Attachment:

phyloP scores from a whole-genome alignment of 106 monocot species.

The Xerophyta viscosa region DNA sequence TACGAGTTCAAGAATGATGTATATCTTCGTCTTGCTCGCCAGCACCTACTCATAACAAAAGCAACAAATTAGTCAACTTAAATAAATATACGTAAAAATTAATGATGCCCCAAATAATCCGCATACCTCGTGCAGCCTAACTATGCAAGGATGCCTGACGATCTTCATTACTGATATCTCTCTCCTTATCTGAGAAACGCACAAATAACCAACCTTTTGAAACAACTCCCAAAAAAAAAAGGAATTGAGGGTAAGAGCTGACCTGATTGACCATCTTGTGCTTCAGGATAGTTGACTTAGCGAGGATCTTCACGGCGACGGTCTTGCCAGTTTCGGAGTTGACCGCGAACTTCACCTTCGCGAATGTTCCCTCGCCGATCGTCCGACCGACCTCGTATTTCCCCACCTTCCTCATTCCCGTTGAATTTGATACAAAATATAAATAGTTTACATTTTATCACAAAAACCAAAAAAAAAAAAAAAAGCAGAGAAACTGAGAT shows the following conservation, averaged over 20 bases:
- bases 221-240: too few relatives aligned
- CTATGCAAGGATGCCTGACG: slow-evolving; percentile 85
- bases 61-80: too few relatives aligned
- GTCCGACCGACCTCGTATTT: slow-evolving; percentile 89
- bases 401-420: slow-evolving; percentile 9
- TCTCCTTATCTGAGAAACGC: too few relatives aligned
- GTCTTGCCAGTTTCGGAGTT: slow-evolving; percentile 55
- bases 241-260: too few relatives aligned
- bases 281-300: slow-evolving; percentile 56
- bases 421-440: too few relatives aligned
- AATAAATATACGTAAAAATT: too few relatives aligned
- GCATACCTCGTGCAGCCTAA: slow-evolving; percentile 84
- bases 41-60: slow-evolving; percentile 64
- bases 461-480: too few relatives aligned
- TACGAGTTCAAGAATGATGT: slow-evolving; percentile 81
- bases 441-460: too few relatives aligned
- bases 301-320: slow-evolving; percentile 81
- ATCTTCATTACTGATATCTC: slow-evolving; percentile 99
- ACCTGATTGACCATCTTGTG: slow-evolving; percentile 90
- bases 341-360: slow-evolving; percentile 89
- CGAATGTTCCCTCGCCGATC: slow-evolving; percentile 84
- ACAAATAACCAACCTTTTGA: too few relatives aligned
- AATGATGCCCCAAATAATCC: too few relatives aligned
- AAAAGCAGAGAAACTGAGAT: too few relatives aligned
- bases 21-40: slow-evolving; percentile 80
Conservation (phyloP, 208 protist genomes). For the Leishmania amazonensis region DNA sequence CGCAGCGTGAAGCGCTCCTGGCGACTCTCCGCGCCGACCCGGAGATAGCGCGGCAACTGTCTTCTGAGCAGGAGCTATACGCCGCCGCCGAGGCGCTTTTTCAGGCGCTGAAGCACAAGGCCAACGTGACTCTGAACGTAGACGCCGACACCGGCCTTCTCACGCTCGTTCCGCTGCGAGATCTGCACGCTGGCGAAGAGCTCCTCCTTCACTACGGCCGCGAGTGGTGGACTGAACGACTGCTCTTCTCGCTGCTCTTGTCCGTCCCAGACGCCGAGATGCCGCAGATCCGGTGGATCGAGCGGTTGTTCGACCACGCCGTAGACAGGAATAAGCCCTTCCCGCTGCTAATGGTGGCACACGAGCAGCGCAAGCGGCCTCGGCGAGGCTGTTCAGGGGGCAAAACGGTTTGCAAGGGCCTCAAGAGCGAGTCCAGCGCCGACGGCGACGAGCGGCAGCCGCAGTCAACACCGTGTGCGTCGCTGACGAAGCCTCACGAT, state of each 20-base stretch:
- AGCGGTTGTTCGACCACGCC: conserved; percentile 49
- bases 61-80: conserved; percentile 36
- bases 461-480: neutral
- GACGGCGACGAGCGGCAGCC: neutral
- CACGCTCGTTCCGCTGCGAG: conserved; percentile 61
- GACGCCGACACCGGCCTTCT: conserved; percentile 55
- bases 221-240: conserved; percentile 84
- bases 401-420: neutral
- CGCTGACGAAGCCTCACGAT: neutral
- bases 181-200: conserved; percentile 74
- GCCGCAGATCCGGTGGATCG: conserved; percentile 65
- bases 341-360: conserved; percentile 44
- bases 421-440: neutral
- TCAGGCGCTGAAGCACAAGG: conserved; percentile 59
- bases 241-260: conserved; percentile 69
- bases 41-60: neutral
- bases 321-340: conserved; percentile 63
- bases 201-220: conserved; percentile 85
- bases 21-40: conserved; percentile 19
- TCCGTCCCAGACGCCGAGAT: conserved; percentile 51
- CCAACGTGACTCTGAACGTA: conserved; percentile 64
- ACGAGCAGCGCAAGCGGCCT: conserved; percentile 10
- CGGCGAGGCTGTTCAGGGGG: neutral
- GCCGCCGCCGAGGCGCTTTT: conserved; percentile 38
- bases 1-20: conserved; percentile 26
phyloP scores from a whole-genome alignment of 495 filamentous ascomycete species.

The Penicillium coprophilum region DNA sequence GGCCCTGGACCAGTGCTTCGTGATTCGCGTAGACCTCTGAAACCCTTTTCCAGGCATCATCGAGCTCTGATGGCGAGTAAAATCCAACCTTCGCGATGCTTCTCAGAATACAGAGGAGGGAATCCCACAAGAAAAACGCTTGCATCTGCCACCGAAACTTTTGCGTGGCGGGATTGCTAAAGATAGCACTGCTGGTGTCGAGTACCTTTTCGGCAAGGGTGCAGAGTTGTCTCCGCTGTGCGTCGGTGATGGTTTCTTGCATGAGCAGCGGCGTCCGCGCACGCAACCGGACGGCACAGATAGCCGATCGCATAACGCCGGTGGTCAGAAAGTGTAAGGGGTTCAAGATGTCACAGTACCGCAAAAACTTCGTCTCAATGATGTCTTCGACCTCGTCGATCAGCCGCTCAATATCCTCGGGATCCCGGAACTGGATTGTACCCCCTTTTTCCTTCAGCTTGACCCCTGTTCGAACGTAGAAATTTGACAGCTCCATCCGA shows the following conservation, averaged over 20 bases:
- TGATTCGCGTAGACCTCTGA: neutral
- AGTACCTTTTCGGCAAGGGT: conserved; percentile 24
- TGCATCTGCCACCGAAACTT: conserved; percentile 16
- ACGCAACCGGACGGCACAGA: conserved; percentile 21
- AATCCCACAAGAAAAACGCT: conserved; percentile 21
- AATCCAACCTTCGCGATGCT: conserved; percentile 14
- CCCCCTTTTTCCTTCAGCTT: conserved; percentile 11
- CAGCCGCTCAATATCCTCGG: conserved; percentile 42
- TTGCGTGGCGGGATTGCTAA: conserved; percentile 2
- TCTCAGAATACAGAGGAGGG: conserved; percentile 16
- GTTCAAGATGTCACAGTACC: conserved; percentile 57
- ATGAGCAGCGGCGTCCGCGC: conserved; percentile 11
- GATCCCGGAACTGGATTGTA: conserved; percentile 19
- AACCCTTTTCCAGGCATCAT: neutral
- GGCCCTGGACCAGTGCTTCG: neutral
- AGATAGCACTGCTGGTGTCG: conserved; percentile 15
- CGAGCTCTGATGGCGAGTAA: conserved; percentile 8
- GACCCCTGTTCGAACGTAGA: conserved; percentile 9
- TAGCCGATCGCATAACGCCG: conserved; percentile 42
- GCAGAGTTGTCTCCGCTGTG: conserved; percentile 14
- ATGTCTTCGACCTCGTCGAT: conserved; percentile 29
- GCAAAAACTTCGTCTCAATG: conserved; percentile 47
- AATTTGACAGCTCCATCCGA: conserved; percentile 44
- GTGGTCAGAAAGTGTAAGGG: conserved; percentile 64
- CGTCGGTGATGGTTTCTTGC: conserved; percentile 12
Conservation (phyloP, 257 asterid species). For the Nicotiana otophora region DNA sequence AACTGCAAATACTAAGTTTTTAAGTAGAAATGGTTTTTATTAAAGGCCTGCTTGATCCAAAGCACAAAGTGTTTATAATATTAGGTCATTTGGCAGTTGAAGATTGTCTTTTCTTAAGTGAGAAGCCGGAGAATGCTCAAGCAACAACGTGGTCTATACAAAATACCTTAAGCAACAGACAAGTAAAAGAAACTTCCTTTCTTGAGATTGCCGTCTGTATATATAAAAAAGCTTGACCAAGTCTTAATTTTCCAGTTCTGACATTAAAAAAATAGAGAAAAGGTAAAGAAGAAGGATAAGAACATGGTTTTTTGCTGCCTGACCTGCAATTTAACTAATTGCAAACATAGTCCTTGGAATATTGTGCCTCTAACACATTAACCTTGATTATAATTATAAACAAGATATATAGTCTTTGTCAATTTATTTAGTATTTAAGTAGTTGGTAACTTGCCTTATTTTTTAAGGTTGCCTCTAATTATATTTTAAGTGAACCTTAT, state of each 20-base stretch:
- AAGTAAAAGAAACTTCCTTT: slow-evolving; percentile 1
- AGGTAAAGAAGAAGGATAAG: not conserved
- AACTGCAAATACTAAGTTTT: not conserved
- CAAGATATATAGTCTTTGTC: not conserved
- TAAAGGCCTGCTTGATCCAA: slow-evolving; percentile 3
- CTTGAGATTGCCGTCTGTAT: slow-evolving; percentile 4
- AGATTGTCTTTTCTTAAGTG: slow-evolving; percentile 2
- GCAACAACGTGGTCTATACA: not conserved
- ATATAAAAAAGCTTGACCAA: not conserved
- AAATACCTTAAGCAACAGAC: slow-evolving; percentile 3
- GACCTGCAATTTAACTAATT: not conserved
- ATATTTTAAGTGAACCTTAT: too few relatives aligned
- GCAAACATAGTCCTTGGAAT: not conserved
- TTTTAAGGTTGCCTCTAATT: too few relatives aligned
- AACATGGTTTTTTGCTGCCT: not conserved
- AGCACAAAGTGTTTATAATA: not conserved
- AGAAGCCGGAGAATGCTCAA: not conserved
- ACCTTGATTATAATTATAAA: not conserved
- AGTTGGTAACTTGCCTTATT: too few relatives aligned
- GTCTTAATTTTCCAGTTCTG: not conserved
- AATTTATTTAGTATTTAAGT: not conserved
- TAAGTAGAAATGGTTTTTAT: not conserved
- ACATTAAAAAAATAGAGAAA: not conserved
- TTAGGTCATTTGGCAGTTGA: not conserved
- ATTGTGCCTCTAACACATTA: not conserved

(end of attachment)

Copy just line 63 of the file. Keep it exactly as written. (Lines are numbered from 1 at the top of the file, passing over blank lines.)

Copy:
- CAGCCGCTCAATATCCTCGG: conserved; percentile 42